The idle ramblings of a Jack of some trades, Master of none

Aug 8, 2011

A Tramp Abroad

Poor Mark Twain. There he was, A Tramp Abroad, sorely missing that good ol' fashioned food which America is rightly known for - size and succulence entirely its own.
To particularize: the average American's simplest and commonest form of breakfast consists of coffee and beefsteak; well, in Europe, coffee is an unknown beverage. You can get what the European hotel-keeper thinks is coffee, but it resembles the real thing as hypocrisy resembles holiness. It is a feeble, characterless, uninspiring sort of stuff, and almost as undrinkable as if it had been made in an American hotel. The milk used for it is what the French call "Christian" milk - milk which has been baptized.
After a few months' acquaintance with European "coffee", one's mind weakens, and his faith with it, and he begins to wonder if the rich beverage of home, with its clotted layer of yellow cream on top of it, is not a mere dream, after all, and a thing which never existed.
Next comes the European bread - fair enough, good enough, after a fashion, but cold; cold and tough, and unsympathetic; and never any change, never any variety - always the same tiresome thing.
Next, the butter - the sham and tasteless butter; no salt in it, and made of goodness knows what.
Then there is the beefsteak. They have it in Europe, but they don't know how to cook it. Neither will they cut it right. It comes on the table in a small, round pewter platter. It lies in the center of this platter, in a bordering bed of grease-soaked potatoes; it is the size, shape, and thickness of a man's hand with the thumb and fingers cut off. It is a little overdone, is rather dry, it tastes pretty insipidly, it rouses no enthusiasm.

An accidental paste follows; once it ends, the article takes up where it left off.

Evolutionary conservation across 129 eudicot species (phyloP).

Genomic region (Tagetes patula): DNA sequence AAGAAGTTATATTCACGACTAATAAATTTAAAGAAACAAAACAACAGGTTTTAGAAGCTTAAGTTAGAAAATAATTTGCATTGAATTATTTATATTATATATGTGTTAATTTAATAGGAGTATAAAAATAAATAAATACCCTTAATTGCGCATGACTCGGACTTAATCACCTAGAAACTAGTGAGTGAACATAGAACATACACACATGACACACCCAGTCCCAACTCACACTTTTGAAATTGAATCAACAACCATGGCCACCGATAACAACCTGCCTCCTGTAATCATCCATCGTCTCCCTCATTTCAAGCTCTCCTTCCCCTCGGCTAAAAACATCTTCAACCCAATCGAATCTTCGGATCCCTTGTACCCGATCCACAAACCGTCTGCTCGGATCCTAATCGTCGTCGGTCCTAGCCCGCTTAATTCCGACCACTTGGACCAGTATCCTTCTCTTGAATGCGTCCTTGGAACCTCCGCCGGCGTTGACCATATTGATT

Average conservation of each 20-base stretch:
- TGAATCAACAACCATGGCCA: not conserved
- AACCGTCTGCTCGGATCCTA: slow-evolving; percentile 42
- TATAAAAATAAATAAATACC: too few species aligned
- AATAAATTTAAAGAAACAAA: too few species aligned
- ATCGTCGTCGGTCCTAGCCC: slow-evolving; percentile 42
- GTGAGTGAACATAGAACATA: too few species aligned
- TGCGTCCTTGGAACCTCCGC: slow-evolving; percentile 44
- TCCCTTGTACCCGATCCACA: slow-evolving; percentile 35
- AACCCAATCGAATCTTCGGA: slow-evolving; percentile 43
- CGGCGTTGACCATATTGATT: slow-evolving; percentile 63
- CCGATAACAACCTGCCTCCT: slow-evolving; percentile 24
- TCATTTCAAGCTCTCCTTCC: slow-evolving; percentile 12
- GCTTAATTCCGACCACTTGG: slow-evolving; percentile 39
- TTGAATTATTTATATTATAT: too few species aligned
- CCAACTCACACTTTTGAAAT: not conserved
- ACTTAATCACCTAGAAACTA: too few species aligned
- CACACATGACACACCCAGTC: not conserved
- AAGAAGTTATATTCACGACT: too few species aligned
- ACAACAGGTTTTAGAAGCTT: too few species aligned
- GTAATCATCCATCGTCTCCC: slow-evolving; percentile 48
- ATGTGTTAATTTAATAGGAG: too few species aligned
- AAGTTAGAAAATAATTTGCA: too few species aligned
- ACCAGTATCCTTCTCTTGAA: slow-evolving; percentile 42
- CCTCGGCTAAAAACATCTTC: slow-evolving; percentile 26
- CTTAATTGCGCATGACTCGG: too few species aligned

Imagine a poor exile contemplating that inert thing; and imagine an angel suddenly sweeping down out of a better land and setting before him a mighty porterhouse steak an inch and a half thick, hot and sputtering from the griddle; dusted with a fragrant pepper; enriched with little melting bits of butter of the most unimpeachable freshness and genuineness; the precious juices of the meat trickling out and joining the gravy, archipelagoed with mushrooms; a township or two of tender, yellowish fat gracing an outlying district of this ample county of beefsteak; the long white bone which divides the sirloin from the tenderloin still in its place; and imagine that the angel also adds a great cup of American home-made coffee, with a cream a-froth on top, some real butter, firm and yellow and fresh, some smoking hot-biscuits, a plate of hot buckwheat cakes, with transparent syrup - could words describe the gratitude of this exile?


Maddy said...

his travelogue was such a marvellous read, have you read his acounts of india?

Fëanor said...

Maddy: yes, indeed, I've read 'em. Thanks for the link as well.

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